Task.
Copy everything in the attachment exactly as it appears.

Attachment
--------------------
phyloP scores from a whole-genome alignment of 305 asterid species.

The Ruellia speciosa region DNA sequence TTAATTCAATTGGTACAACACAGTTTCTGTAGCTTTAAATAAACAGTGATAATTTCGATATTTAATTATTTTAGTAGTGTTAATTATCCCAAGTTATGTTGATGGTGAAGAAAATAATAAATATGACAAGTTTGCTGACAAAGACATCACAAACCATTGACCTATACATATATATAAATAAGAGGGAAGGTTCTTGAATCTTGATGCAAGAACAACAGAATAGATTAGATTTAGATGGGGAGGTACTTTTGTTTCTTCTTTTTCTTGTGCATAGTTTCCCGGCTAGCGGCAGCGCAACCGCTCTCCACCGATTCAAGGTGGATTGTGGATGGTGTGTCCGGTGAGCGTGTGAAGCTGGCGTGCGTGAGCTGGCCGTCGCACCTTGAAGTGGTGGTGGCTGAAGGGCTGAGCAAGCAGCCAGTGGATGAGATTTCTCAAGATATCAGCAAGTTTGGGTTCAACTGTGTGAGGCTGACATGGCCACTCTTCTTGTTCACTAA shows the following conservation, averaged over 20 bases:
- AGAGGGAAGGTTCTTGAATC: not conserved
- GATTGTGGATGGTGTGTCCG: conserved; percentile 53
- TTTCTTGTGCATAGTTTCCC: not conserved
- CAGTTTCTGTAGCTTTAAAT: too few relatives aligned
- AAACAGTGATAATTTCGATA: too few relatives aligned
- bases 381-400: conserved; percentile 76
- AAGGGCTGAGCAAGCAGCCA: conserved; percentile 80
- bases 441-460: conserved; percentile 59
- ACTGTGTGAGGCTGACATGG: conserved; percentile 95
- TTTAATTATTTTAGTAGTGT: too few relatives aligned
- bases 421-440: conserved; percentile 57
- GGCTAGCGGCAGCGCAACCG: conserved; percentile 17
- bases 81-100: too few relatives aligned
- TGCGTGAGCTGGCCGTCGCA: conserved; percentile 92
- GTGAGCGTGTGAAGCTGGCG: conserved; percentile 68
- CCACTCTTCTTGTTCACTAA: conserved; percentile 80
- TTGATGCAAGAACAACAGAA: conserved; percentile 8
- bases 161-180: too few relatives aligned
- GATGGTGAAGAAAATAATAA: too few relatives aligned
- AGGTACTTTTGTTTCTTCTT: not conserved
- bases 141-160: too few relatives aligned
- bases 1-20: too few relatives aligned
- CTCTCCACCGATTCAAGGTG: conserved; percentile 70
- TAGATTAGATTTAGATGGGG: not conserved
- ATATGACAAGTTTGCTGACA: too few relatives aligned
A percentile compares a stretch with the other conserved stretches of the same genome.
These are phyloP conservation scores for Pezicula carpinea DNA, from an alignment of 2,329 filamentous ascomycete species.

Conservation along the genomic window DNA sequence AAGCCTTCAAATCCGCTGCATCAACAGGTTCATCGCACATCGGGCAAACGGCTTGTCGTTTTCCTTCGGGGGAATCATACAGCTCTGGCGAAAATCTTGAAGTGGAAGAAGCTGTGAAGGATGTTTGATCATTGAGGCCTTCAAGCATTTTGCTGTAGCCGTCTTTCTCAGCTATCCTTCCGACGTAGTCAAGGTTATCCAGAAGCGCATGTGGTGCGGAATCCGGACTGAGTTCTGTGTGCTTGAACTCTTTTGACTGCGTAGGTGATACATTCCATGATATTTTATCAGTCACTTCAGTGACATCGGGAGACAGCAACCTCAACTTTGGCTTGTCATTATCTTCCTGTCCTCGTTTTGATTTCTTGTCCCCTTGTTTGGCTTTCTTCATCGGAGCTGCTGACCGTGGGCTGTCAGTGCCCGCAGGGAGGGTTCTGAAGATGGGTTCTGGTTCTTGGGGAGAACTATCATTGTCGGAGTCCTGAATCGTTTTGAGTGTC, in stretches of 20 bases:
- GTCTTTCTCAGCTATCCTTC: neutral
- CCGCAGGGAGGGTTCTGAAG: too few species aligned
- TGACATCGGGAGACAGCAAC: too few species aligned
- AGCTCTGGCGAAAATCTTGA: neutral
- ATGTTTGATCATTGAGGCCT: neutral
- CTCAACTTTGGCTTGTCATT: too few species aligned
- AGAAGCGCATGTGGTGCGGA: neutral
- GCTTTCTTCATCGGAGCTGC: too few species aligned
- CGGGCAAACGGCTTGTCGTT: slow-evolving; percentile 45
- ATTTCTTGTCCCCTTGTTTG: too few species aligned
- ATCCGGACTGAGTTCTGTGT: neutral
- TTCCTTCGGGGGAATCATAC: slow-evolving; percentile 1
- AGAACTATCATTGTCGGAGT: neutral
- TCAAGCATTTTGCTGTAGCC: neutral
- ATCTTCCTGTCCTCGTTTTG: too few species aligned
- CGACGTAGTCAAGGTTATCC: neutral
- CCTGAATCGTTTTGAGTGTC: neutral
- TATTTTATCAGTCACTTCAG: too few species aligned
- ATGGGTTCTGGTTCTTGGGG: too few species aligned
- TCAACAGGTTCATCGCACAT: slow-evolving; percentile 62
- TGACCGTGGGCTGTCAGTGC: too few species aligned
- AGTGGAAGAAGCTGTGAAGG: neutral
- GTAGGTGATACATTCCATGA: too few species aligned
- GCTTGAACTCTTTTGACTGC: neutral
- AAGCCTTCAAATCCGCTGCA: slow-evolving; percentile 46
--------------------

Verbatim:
phyloP scores from a whole-genome alignment of 305 asterid species.

The Ruellia speciosa region DNA sequence TTAATTCAATTGGTACAACACAGTTTCTGTAGCTTTAAATAAACAGTGATAATTTCGATATTTAATTATTTTAGTAGTGTTAATTATCCCAAGTTATGTTGATGGTGAAGAAAATAATAAATATGACAAGTTTGCTGACAAAGACATCACAAACCATTGACCTATACATATATATAAATAAGAGGGAAGGTTCTTGAATCTTGATGCAAGAACAACAGAATAGATTAGATTTAGATGGGGAGGTACTTTTGTTTCTTCTTTTTCTTGTGCATAGTTTCCCGGCTAGCGGCAGCGCAACCGCTCTCCACCGATTCAAGGTGGATTGTGGATGGTGTGTCCGGTGAGCGTGTGAAGCTGGCGTGCGTGAGCTGGCCGTCGCACCTTGAAGTGGTGGTGGCTGAAGGGCTGAGCAAGCAGCCAGTGGATGAGATTTCTCAAGATATCAGCAAGTTTGGGTTCAACTGTGTGAGGCTGACATGGCCACTCTTCTTGTTCACTAA shows the following conservation, averaged over 20 bases:
- AGAGGGAAGGTTCTTGAATC: not conserved
- GATTGTGGATGGTGTGTCCG: conserved; percentile 53
- TTTCTTGTGCATAGTTTCCC: not conserved
- CAGTTTCTGTAGCTTTAAAT: too few relatives aligned
- AAACAGTGATAATTTCGATA: too few relatives aligned
- bases 381-400: conserved; percentile 76
- AAGGGCTGAGCAAGCAGCCA: conserved; percentile 80
- bases 441-460: conserved; percentile 59
- ACTGTGTGAGGCTGACATGG: conserved; percentile 95
- TTTAATTATTTTAGTAGTGT: too few relatives aligned
- bases 421-440: conserved; percentile 57
- GGCTAGCGGCAGCGCAACCG: conserved; percentile 17
- bases 81-100: too few relatives aligned
- TGCGTGAGCTGGCCGTCGCA: conserved; percentile 92
- GTGAGCGTGTGAAGCTGGCG: conserved; percentile 68
- CCACTCTTCTTGTTCACTAA: conserved; percentile 80
- TTGATGCAAGAACAACAGAA: conserved; percentile 8
- bases 161-180: too few relatives aligned
- GATGGTGAAGAAAATAATAA: too few relatives aligned
- AGGTACTTTTGTTTCTTCTT: not conserved
- bases 141-160: too few relatives aligned
- bases 1-20: too few relatives aligned
- CTCTCCACCGATTCAAGGTG: conserved; percentile 70
- TAGATTAGATTTAGATGGGG: not conserved
- ATATGACAAGTTTGCTGACA: too few relatives aligned
A percentile compares a stretch with the other conserved stretches of the same genome.
These are phyloP conservation scores for Pezicula carpinea DNA, from an alignment of 2,329 filamentous ascomycete species.

Conservation along the genomic window DNA sequence AAGCCTTCAAATCCGCTGCATCAACAGGTTCATCGCACATCGGGCAAACGGCTTGTCGTTTTCCTTCGGGGGAATCATACAGCTCTGGCGAAAATCTTGAAGTGGAAGAAGCTGTGAAGGATGTTTGATCATTGAGGCCTTCAAGCATTTTGCTGTAGCCGTCTTTCTCAGCTATCCTTCCGACGTAGTCAAGGTTATCCAGAAGCGCATGTGGTGCGGAATCCGGACTGAGTTCTGTGTGCTTGAACTCTTTTGACTGCGTAGGTGATACATTCCATGATATTTTATCAGTCACTTCAGTGACATCGGGAGACAGCAACCTCAACTTTGGCTTGTCATTATCTTCCTGTCCTCGTTTTGATTTCTTGTCCCCTTGTTTGGCTTTCTTCATCGGAGCTGCTGACCGTGGGCTGTCAGTGCCCGCAGGGAGGGTTCTGAAGATGGGTTCTGGTTCTTGGGGAGAACTATCATTGTCGGAGTCCTGAATCGTTTTGAGTGTC, in stretches of 20 bases:
- GTCTTTCTCAGCTATCCTTC: neutral
- CCGCAGGGAGGGTTCTGAAG: too few species aligned
- TGACATCGGGAGACAGCAAC: too few species aligned
- AGCTCTGGCGAAAATCTTGA: neutral
- ATGTTTGATCATTGAGGCCT: neutral
- CTCAACTTTGGCTTGTCATT: too few species aligned
- AGAAGCGCATGTGGTGCGGA: neutral
- GCTTTCTTCATCGGAGCTGC: too few species aligned
- CGGGCAAACGGCTTGTCGTT: slow-evolving; percentile 45
- ATTTCTTGTCCCCTTGTTTG: too few species aligned
- ATCCGGACTGAGTTCTGTGT: neutral
- TTCCTTCGGGGGAATCATAC: slow-evolving; percentile 1
- AGAACTATCATTGTCGGAGT: neutral
- TCAAGCATTTTGCTGTAGCC: neutral
- ATCTTCCTGTCCTCGTTTTG: too few species aligned
- CGACGTAGTCAAGGTTATCC: neutral
- CCTGAATCGTTTTGAGTGTC: neutral
- TATTTTATCAGTCACTTCAG: too few species aligned
- ATGGGTTCTGGTTCTTGGGG: too few species aligned
- TCAACAGGTTCATCGCACAT: slow-evolving; percentile 62
- TGACCGTGGGCTGTCAGTGC: too few species aligned
- AGTGGAAGAAGCTGTGAAGG: neutral
- GTAGGTGATACATTCCATGA: too few species aligned
- GCTTGAACTCTTTTGACTGC: neutral
- AAGCCTTCAAATCCGCTGCA: slow-evolving; percentile 46